I just about heard Maker Festival Toronto last week and I had no idea what it was going to be about but it was going to have 3d printers and robots so I thought I’d check it out.  I wasn’t sure if I should bring my family, but I decided to drag them out and I was sure glad I did as it was super family friendly!

When we got there I was like a kid in a candy store – where to start!!?  My son and I went around to check out a few booths, checking out various robots and 3-D printers.  Very cool but too complicated for my son to really get interactive with.

Cool robots to check out

Cool robots to check out

Then, we started on all the fun kids activities!  My wife and daughter came across a great display on shear thickening fluids.  Basically, 2 parts cornstarch to 1 part water has some pretty interesting properties.  It acts like a liquid when poured or moved slowly, but under rapid pressure, it acts like a solid!  The rapid pressure causes the suspended molecules to overcome the weak forces separating each other and they collide and temporarily feel like a solid.  So the kids got to tap the “liquid” and feel their fingers bouncing off and then touch it slowly and feel the liquid stick to their fingers.  There was even small puddles of it that kids were running across to really feel the effect.

Learning about Shear Thickening Fluids

Learning about Shear Thickening Fluids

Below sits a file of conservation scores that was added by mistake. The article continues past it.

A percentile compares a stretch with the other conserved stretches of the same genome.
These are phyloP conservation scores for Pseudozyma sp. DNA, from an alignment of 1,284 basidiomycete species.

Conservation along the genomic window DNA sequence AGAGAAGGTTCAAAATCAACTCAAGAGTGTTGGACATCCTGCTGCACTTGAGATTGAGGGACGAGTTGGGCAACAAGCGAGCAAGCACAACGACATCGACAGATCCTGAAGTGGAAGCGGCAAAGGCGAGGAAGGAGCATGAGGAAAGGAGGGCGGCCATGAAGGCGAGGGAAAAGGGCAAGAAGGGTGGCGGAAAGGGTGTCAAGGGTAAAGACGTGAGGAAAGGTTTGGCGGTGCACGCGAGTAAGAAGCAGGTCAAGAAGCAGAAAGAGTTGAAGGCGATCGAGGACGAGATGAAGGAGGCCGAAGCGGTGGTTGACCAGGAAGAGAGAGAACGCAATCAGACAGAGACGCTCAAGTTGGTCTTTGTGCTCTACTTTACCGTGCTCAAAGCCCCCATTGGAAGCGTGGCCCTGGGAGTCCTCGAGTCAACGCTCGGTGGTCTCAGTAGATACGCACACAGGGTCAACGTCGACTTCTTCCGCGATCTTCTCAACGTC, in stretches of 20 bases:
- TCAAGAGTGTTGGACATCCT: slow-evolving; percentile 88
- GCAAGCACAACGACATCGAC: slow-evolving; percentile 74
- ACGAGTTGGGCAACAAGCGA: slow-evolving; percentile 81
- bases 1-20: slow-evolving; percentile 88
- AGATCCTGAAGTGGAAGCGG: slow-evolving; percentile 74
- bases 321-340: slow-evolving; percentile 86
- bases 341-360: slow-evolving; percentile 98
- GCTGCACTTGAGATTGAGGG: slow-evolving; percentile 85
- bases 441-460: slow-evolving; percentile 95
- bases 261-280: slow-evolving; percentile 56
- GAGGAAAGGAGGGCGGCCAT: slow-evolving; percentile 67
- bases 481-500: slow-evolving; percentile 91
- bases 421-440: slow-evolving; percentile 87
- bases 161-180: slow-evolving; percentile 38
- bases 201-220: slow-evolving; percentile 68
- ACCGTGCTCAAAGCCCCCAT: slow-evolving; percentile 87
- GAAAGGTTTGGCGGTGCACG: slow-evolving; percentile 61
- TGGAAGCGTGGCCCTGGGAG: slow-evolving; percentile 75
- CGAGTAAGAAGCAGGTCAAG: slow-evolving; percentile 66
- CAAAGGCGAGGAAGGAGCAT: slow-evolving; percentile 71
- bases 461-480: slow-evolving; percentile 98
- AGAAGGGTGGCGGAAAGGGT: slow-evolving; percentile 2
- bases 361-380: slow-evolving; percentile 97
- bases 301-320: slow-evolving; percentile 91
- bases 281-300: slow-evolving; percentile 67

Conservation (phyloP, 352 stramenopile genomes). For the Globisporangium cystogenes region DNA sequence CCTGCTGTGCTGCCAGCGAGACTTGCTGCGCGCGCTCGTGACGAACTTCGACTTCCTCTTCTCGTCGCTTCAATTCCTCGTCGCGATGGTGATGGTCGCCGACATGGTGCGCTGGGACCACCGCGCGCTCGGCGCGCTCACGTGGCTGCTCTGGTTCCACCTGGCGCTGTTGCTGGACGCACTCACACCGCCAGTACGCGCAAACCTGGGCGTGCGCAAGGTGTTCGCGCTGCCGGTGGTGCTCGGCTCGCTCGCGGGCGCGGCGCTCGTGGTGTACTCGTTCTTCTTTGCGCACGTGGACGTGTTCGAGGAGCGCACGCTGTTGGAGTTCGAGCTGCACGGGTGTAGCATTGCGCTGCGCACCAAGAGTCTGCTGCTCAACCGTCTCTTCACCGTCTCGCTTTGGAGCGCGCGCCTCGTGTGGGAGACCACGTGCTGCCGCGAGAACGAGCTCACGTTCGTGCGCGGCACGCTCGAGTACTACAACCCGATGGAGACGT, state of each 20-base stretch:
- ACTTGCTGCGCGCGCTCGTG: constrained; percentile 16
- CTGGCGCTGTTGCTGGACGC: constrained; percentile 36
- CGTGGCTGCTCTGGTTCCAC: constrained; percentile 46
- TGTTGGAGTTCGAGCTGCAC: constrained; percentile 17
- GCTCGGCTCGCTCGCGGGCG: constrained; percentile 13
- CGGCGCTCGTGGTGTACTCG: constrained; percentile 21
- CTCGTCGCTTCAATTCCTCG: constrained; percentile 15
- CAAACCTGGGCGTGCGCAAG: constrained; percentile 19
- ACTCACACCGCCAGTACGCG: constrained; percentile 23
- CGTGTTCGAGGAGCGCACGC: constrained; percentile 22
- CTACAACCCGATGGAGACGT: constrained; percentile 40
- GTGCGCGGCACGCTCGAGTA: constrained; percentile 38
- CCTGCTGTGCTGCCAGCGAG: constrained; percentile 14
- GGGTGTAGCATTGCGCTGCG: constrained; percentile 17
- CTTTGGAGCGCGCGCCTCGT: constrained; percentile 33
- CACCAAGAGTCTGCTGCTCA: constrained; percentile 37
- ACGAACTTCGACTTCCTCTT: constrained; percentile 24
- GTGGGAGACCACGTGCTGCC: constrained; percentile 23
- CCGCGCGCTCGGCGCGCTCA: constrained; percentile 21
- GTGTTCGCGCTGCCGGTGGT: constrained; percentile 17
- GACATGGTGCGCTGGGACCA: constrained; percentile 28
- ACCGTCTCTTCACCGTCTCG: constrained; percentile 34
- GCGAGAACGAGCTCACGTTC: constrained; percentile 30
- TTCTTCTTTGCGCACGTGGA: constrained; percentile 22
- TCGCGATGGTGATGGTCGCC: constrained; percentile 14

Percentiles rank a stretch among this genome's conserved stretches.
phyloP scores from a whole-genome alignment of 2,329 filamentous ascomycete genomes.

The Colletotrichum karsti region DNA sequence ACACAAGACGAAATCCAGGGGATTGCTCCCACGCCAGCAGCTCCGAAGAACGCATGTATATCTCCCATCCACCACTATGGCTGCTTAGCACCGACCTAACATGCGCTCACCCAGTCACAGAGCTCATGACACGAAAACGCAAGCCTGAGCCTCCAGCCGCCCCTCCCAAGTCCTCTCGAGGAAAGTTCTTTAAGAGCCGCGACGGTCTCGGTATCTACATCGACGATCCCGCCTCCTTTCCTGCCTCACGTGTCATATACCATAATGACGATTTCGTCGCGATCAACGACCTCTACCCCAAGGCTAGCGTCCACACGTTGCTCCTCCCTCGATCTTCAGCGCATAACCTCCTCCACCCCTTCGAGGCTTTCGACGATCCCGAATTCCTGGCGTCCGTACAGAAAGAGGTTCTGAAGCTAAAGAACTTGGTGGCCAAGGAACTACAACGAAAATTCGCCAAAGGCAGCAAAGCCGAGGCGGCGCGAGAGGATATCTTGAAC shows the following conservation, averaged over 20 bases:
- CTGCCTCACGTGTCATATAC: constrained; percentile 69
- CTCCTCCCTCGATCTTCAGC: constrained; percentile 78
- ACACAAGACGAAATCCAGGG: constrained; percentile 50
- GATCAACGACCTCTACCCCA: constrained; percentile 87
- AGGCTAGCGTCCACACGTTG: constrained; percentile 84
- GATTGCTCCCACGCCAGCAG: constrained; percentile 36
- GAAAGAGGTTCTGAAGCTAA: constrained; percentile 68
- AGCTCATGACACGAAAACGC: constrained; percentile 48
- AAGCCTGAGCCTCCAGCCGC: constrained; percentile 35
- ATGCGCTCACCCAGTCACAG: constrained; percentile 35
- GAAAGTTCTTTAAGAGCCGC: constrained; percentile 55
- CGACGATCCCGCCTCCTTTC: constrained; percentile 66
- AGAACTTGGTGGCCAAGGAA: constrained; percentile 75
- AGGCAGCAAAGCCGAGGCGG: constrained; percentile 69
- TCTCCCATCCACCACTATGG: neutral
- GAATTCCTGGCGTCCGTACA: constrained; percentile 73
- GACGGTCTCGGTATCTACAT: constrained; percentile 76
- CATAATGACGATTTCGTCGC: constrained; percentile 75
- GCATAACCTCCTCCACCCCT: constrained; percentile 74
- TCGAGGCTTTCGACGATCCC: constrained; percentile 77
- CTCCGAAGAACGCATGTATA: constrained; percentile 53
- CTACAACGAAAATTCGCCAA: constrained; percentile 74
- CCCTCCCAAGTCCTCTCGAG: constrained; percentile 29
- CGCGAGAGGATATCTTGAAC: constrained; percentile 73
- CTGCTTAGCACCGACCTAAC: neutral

Right beside that station was a “learn to solder” station where for a $3 donation, you could make a cool little LED space ship.  We got to pick out the colours we wanted and my son sat beside me and watched me solder it up in a few minutes.  They had volunteers guiding us there so it was a great quick craft for adults, and the kids love the spaceship.

Making an LED space-ship while learning to Solder

Making an LED space-ship while learning to Solder

One of the most popular activities was the “Build a Marshmallow Catapult” station on the stage.  It was free but you had to sign up for it.  The maker instructors led the kids through the small construction project lending out tools as they needed them and help them to test out their firearms once completed against a target.  The kids didn’t get to keep the catapult but they had a lot of fun and got to eat their marshmallow of course.

Building a wooden marshmallow catapult

Building a wooden marshmallow catapult

We still had time to walk around and check out the booths.  It was like being at a mini-science centre.  Still tons of kids activities we didn’t get around to including building and sailing your own boat and more.  What a great community of small businesses and learning organizations that have been established here.  Where was all this when I was a kid?  Well, hopefully groups like this will spawn the next generation of engineers.  It was inspiring and I look forward to joining in the cause and hope to volunteer or maybe even exhibit next year! (I’ll need to think of something pretty cool to run with these folk!)

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